Homemade marshmallows small batch style. Made in a bread loaf pan to make 8 big marshmallows!
I foresee lots of mugs of hot chocolate in your future. Or maybe a hot chocolate party? And how sad would those mugs be without a big, honking homemade marshmallow floating on top?
I made you a small pan of homemade marshmallows. I spread the gooey batter in a 9 x 5-inch bread loaf pan. When sliced, you get 8 large marshmallows. So perfect for so many cool days ahead.
You don’t really have to wear flannel when making and eating marshmallows, but it does something for the flavor, I tell ya. Also, if it’s one of those perfect crisp Fall days where you need a jacket in the morning but the sun warms you plenty in the afternoon, the marshmallows will be especially delicious. Trusted facts only here.
Do you see the tiny black specks? They’re vanilla bean!
I’m moderately obsessed with vanilla beans lately. I found a spice store in my town that sells 3 for about $8, and I think that’s pretty reasonable, as far as vanilla beans go. So, I’ve been using them in everything (especially pie!), but if you don’t have half of a vanilla bean, just use 1/2 teaspoon of vanilla extract.
If anything, vanilla extract can sometimes be fruitier and stronger than vanilla beans. Although, the tiny specks of vanilla bean in your marshmallow are so fun and crunchy.
I’ve always wanted to make homemade marshmallows, but I have been putting it off for a rainy day when I had plenty of time to make them. I assumed they were time-consuming and difficult. Honestly, I had this batch of marshmallows in the pan in 20 minutes. Yeah, they had to set for 3 hours before I could cut them and roll them in powdered sugar (the funnest part!), but seriously, homemade marshmallows couldn’t be easier.
Maybe it’s harder to wield a large amount of sticky marshmallow cream into a pan, but when you’re dealing with a small amount, it’s easier? I’m not sure why these were so simple to pull together.
All I know is my future has a lot of homemade marshmallows (small batch style) in it. And that can never be a bad thing.
10 minPrep Time
10 minCook Time
20 minTotal Time
- 3/4 cup granulated sugar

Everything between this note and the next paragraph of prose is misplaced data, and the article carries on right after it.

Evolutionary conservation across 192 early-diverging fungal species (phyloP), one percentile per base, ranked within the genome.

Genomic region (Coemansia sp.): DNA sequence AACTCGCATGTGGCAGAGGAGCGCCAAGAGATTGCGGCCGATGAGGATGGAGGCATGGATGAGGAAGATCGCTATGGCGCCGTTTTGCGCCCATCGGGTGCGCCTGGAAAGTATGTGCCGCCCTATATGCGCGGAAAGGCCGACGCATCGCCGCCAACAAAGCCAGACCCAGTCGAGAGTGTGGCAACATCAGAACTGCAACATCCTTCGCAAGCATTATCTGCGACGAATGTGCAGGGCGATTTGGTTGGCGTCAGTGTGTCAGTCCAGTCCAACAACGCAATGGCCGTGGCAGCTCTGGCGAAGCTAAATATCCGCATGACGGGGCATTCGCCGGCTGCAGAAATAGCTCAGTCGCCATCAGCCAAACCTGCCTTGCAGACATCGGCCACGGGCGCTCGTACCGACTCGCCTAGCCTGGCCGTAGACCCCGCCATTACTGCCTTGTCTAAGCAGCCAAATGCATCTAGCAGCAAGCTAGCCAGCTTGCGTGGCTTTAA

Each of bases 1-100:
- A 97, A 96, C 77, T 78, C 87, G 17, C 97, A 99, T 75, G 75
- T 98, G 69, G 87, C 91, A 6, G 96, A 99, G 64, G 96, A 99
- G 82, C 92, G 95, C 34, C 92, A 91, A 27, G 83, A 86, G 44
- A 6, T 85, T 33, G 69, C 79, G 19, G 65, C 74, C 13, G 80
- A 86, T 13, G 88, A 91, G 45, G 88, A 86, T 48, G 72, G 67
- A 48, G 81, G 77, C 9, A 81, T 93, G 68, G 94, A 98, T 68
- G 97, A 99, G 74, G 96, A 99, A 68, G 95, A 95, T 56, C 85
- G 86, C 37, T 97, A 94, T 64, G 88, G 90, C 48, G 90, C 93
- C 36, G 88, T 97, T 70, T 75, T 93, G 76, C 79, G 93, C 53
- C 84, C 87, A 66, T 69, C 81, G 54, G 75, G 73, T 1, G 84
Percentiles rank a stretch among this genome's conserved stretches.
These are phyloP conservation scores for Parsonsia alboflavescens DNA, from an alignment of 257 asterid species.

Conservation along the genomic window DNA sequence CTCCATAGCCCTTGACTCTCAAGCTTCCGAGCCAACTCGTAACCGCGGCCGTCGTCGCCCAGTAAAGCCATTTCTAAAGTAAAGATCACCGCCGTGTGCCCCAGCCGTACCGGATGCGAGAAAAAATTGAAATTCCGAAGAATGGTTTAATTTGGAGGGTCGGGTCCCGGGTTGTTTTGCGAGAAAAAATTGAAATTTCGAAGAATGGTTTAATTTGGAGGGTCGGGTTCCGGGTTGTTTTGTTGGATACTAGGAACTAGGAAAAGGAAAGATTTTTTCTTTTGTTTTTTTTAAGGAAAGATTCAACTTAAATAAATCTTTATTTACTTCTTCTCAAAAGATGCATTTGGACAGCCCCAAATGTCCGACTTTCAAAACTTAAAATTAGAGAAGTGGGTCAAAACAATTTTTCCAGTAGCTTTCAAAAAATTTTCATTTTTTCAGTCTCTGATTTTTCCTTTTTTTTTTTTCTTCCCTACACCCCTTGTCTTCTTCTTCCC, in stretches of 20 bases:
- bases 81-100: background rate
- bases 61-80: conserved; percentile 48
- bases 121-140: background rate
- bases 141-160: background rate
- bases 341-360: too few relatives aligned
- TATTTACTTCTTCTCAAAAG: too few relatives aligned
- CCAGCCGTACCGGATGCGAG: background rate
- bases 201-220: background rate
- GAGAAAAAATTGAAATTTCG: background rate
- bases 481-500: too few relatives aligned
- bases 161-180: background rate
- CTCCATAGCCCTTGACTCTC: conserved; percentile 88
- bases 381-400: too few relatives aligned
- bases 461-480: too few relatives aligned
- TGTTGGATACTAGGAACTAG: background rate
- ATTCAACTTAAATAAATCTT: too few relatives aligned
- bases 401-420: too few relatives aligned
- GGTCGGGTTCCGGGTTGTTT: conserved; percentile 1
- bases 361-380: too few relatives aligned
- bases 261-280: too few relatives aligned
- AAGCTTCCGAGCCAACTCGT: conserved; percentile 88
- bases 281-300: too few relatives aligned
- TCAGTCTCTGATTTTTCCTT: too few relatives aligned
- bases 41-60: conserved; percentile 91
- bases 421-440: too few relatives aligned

- 1/3 cup light (clear) corn syrup
- pinch of salt
- 6 tablespoons cool water
- 1 packet (2 1/2 teaspoons) unflavored gelatin powder
- 1/2 vanilla bean (or 1/2 teaspoon vanilla extract)
- 3/4 cup powdered sugar
- In a medium sauce pan, stir together the granulated sugar, corn syrup, salt, and 3 tablespoons of the water. Turn the heat to high and bring to a boil without stirring. Clip a candy thermometer to the edge of the pan, and boil until it reaches 238-degrees Farenheit.
- Meanwhile, add the remaining 3 tablespoons of water to a large bowl and sprinkle the gelatin on top. Let sit for a few minutes without stirring.
- When the sugar syrup reaches 238, slowly begin to stream it into the gelatin mixture while constantly beating with a hand mixer (not a stand mixer). Do not splash the syrup on the edges of the bowl, or it will harden immediately. Go slow, and take your time.
- Beat the mixture for a full 10 minutes.
- Stir in the vanilla extract or vanilla bean seeds and mix until combined.
- Spread the mixture into a 9 x 5" loaf pan that has been lined with parchment paper and greased very well with either cooking spray, butter or oil.
- Let the mixture set uncovered for at least 3 hours.
- When ready to cut, sprinkle the powdered sugar on a work surface. Dump the marshmallows out on the surface, and slice while dipping the knife in powdered sugar between cuts. Roll all of the edges of the marshmallows in the powdered sugar.
- Store the marshmallows in an air-tight container at room temperature. They will keep for 2-3 days .